4. Brackbill RM, Hadler JL, DiGrande L, Ekenga CC, Farfel MR, Friedman S, et al. Asthma and posttraumatic stress symptoms 5 to 6 years following exposure to the World Trade Center terrorist attack. JAMA (2009) 302(5):502–16. doi:10.1001/jama.2009.1121
5. Li J, Brackbill RM, Stellman SD, Farfel MR, Miller-Archie SA, Friedman S, et al. Gastroesophageal reflux symptoms and comorbid asthma and posttraumatic stress disorder following the 9/11 terrorist attacks on World Trade Center in New York City. Am J Gastroenterol (2011) 106(11):1933–41. doi:10.1038/ajg.2011.300
6. Kwon S, Putman B, Weakley J, Hall CB, Zeig-Owens R, Schwartz T, et al. Blood eosinophils and World Trade Center exposure predict surgery in chronic rhinosinusitis. A 13.5-year longitudinal study. Ann Am Thorac Soc (2016) 13(8):1253–61. doi:10.1513/AnnalsATS.201511-742OC
8. Yip J, Webber MP, Zeig-Owens R, Vossbrinck M, Singh A, Kelly K, et al. FDNY and 9/11: clinical services and health outcomes in World Trade Center-exposed firefighters and EMS workers from 2001 to 2016. Am J Ind Med (2016) 59(9):695–708. doi:10.1002/ajim.22631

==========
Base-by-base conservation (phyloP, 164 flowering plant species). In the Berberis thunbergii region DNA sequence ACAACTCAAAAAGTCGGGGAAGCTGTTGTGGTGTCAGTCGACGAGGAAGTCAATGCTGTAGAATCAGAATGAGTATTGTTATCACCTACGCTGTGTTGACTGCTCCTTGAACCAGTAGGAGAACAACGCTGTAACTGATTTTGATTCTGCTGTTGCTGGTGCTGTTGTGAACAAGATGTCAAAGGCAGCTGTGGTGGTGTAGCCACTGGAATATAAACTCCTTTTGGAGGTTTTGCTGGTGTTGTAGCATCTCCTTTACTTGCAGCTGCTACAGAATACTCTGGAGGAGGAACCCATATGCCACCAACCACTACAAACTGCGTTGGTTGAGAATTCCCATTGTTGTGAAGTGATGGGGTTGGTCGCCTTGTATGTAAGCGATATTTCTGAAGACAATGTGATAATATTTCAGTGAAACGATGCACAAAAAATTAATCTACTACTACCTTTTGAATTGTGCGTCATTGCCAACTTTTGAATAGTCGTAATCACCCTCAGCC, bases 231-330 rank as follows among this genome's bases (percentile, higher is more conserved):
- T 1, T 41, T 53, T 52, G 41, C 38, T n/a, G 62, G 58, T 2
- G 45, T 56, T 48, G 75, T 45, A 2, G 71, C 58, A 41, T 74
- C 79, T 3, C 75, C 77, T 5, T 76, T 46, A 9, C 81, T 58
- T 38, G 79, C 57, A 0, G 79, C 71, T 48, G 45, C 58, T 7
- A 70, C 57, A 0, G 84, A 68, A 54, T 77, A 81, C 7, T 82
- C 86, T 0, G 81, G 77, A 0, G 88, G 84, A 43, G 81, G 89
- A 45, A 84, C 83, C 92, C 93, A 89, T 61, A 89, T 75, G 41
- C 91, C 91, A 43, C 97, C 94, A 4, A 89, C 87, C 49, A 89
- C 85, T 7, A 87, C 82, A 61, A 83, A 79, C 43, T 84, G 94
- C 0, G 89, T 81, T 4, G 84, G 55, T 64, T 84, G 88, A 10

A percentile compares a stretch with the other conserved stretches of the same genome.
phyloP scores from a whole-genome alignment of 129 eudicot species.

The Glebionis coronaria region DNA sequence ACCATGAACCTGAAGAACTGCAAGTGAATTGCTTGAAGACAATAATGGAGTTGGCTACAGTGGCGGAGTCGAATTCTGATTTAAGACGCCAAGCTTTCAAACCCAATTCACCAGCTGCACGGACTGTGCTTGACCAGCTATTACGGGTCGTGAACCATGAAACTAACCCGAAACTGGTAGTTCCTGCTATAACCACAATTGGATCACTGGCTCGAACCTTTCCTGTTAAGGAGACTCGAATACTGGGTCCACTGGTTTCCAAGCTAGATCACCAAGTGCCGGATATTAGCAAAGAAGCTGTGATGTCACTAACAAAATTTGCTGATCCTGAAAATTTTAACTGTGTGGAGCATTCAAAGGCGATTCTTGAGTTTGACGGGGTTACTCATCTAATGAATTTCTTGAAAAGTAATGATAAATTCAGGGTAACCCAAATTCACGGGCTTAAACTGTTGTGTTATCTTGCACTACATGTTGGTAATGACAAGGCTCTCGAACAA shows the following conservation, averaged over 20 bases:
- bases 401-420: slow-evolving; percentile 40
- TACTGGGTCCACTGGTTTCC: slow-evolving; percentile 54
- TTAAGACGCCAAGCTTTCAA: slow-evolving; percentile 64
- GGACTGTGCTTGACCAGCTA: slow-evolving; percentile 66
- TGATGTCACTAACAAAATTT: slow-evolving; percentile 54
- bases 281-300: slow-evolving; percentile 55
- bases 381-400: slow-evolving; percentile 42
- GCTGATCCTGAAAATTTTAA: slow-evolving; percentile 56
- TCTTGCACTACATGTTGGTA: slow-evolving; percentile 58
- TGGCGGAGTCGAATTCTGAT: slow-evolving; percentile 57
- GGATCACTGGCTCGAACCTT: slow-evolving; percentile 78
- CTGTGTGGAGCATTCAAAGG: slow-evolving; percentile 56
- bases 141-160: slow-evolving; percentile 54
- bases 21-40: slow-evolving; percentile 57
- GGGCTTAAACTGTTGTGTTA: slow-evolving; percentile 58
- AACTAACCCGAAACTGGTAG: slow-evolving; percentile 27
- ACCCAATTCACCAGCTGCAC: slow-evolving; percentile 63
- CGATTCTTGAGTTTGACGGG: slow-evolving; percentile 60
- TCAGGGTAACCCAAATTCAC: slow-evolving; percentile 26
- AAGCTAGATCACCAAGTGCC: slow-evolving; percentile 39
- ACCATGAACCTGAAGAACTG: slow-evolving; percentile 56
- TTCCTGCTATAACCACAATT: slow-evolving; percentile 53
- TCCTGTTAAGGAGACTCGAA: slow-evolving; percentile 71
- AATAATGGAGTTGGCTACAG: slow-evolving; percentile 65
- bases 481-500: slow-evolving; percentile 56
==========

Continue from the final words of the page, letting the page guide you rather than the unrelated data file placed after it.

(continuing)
9. Prezant D, Kelly K, Jackson B, Peterson D, Feldman D, Baron S, et al. In: Centers for Disease Control and Prevention, editor. Use of Respiratory Protection among Responders at the World Trade Center Site – New York City, September 2001. Atlanta: MMWR Morb Mortal Wkly Rep (2002). p. 6–8.
10. de la Hoz RE, Shohet MR, Chasan R, Bienenfeld LA, Afilaka AA, Levin SM, et al. Occupational toxicant inhalation injury: the World Trade Center (WTC) experience. Int Arch Occup Environ Health (2008) 81(4):479–85. doi:10.1007/s00420-007-0240-x
11. Wisnivesky JP, Teitelbaum SL, Todd AC, Boffetta P, Crane M, Crowley L, et al. Persistence of multiple illnesses in World Trade Center rescue and recovery workers: a cohort study. Lancet (2011) 378(9794):888–97. doi:10.1016/s0140-6736(11)61180-x
12. Yip J, Zeig-Owens R, Webber MP, Kablanian A, Hall CB, Vossbrinck M, et al. World Trade Center-related physical and mental health burden among New York City Fire Department emergency medical service workers. Occup Environ Med (2016) 73(1):13–20. doi:10.1136/oemed-2014-102601
14. Prezant DJ, Weiden M, Banauch GI, McGuinness G, Rom WN, Aldrich TK, et al. Cough and bronchial responsiveness in firefighters at the World Trade Center site. N Engl J Med (2002) 347(11):806–15. doi:10.1056/NEJMoa021300
15. Glaser MS, Webber MP, Zeig-Owens R, Weakley J, Liu X, Ye F, et al. Estimating the time interval between exposure to the World Trade Center disaster and incident diagnoses of obstructive airway disease. Am J Epidemiol (2014) 180(3):272–9. doi:10.1093/aje/kwu137
17. Weakley J, Webber MP, Gustave J, Kelly K, Cohen HW, Hall CB, et al. Trends in respiratory diagnoses and symptoms of firefighters exposed to the World Trade Center disaster: 2005-2010. Prev Med (2011) 53(6):364–9. doi:10.1016/j.ypmed.2011.09.001